What do you guys think; is it the Government that is responsible for not being able to control the lethal trade of manufacturing metal strings in the city or is it the people who have no regard for innocent lives?? And what about Basant? Should it be banned or not?

Lahore’s 2nd Gift to the World: Basant

“In the spirit of all the holiday gift giving that will be taking place over the next couple of months, all the Metroblogging cities are giving 7 gifts to the world throughout the week of NOV 26th – DEC 2. Lahore comes up with its 2nd Gift to the World.”

The second most important aspect of Lahore’s cultural character is the colorful event of Basant; the Kite-flying festival in spring.

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View of Lahore on Basant Night

Basant is a true Lahori celebration of colors, flowers, kites, fragrances, of love & of a sweet youthful time called Spring. Each March brings the colorful blooming of Lahore, the city of Gardens.

Whole of the city is decorated with colorful sponsor banners and lights all along the canal, the Mall Road and Main Boulevard, Gulberg. All major landmarks are lit up to show grandeur of Lahore’s rich architecture and its Mughal & British Colonial heritage.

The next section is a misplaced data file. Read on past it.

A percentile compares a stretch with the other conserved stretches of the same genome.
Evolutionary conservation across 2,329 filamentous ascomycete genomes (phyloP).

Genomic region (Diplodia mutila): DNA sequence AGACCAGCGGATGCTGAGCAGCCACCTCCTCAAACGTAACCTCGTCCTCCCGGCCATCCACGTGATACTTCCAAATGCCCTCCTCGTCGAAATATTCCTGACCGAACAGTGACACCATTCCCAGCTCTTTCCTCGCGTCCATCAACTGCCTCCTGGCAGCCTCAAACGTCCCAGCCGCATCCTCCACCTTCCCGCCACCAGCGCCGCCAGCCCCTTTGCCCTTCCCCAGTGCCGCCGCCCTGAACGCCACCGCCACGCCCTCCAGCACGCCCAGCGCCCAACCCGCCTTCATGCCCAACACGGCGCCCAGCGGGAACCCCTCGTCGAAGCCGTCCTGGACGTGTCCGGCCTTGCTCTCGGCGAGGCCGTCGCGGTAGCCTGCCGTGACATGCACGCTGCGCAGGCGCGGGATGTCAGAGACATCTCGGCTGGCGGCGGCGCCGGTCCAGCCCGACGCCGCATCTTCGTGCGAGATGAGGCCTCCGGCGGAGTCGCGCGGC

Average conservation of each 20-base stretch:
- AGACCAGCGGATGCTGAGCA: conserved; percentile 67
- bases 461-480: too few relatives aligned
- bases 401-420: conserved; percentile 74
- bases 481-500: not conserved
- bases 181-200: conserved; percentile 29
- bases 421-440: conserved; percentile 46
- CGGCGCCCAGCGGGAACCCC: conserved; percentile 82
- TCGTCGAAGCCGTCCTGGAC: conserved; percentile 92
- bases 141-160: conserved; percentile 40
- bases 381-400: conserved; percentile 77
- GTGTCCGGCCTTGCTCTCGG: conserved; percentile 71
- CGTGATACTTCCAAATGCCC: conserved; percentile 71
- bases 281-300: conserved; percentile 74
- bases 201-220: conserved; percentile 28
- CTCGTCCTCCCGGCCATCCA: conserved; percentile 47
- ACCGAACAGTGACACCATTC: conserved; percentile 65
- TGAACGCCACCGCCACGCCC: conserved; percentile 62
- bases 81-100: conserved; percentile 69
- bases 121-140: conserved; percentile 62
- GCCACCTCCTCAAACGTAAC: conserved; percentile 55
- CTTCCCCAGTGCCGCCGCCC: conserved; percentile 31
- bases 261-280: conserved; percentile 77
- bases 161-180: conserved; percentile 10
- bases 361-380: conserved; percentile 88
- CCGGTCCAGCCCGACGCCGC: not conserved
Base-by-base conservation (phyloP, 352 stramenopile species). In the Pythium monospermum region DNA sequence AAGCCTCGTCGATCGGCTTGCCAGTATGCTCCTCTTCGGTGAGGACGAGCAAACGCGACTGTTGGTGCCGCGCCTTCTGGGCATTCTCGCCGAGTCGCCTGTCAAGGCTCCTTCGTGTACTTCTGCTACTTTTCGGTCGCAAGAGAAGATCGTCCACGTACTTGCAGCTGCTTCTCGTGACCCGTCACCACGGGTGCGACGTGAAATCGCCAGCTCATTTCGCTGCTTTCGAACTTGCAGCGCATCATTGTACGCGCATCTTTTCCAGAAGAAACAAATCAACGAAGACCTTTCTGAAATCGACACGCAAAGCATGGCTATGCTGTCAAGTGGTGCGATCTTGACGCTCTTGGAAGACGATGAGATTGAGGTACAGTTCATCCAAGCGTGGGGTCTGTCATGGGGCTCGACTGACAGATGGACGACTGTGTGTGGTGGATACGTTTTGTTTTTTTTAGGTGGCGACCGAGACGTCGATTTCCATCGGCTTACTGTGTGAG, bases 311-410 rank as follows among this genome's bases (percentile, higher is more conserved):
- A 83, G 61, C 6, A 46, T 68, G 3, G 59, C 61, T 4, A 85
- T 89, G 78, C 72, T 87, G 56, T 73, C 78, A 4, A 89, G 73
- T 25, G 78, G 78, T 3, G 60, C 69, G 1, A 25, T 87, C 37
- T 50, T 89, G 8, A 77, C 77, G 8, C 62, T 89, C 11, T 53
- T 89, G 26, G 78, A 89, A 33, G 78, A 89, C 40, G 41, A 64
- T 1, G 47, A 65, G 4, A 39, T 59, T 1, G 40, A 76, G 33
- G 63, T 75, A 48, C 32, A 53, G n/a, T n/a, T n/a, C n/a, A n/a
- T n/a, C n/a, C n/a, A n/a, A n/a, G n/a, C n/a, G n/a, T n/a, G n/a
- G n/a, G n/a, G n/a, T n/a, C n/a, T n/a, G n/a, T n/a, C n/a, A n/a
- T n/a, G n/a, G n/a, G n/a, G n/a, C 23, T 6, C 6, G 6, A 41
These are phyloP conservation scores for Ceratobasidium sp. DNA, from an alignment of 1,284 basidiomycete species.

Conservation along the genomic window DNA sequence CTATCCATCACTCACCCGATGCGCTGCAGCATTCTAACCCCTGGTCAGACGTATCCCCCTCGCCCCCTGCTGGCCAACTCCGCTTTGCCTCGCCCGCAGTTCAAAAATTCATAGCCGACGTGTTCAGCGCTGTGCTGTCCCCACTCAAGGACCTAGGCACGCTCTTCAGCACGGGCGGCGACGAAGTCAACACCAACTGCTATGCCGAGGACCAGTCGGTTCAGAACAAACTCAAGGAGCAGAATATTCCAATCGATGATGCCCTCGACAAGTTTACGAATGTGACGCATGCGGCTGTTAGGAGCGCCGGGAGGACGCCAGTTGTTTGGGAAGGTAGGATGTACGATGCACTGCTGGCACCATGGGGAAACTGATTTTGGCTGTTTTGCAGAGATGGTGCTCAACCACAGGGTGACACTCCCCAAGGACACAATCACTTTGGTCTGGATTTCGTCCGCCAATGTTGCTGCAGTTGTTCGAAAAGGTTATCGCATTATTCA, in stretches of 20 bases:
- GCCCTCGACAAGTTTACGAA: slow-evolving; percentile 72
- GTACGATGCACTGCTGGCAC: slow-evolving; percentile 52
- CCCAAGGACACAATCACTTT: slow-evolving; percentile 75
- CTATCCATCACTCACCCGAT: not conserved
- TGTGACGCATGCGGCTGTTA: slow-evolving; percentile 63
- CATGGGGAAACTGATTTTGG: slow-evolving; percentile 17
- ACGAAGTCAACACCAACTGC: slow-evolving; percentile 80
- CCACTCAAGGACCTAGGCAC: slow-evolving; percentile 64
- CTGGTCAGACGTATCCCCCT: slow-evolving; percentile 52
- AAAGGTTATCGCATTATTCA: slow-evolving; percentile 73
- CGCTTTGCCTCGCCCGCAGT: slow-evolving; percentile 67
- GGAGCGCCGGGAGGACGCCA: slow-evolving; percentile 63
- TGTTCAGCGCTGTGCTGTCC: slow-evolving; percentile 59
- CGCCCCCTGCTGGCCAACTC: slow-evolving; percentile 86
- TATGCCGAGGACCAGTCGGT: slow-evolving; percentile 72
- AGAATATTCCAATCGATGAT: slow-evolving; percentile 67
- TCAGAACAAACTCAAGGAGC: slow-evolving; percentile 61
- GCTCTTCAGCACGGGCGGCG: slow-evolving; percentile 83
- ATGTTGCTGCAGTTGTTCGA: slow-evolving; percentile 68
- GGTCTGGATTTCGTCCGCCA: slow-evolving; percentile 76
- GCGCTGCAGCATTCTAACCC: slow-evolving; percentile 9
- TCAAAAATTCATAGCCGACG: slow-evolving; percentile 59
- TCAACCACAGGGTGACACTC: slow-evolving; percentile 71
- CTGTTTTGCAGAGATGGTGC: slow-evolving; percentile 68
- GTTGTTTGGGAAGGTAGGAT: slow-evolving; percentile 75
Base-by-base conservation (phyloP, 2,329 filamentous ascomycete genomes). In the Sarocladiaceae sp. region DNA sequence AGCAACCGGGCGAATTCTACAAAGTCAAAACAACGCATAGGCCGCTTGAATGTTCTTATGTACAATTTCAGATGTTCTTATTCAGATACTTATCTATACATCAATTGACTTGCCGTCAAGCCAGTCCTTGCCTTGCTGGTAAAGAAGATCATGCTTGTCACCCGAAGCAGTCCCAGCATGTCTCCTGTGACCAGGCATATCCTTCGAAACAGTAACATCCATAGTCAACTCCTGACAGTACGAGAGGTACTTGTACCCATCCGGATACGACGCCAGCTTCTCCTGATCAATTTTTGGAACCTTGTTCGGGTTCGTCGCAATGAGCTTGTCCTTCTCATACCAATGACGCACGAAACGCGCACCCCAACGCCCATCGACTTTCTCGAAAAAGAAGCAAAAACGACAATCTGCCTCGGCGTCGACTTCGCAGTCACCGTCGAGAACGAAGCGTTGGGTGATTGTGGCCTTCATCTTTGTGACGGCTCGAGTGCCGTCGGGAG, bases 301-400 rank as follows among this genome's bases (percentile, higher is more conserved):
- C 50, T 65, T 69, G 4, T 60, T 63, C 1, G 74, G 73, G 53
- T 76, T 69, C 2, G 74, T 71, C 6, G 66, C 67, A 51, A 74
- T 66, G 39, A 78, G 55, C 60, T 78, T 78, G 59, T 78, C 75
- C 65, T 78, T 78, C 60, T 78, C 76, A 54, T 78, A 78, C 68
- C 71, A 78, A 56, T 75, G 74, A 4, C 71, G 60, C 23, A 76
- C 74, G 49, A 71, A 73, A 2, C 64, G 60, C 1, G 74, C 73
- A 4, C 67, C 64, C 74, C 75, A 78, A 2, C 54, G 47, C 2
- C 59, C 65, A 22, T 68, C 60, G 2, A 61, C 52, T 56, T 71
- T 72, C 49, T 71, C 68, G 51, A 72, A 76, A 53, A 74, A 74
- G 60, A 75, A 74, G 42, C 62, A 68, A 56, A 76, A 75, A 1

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Queen Noor Jehan’s brother, Asif Jah’s Haveli; all lit up for Basant

Friends and family gather at common places to celebrate reunions and party for most of the Basant Night. Starting from the sunset, flood lights are lit up all over the city’s skyline as people start off with white-kite flying. BarBQs are served with traditional Lahori dishes as the cries of “Bo Katas” & Dhol (traditional drums) echo throughout the next day.

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Friends & Family celebrate Basant Source: Rehan Fazal’s Flickr

People from different cultures and countries are welcomed by their hosts. Many foreign dignitaries, diplomats from the federal capital, Islamabad are invited over to different Basant events in Lahore.
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Basant Bahar at McDonald’s

McDonald’s celebrated Basant & Spring festival by decorating the interiors of their restaurants with kites & colors.

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Basant Bahar Hai; Sanu McDonald’s Naal Pyaar Hai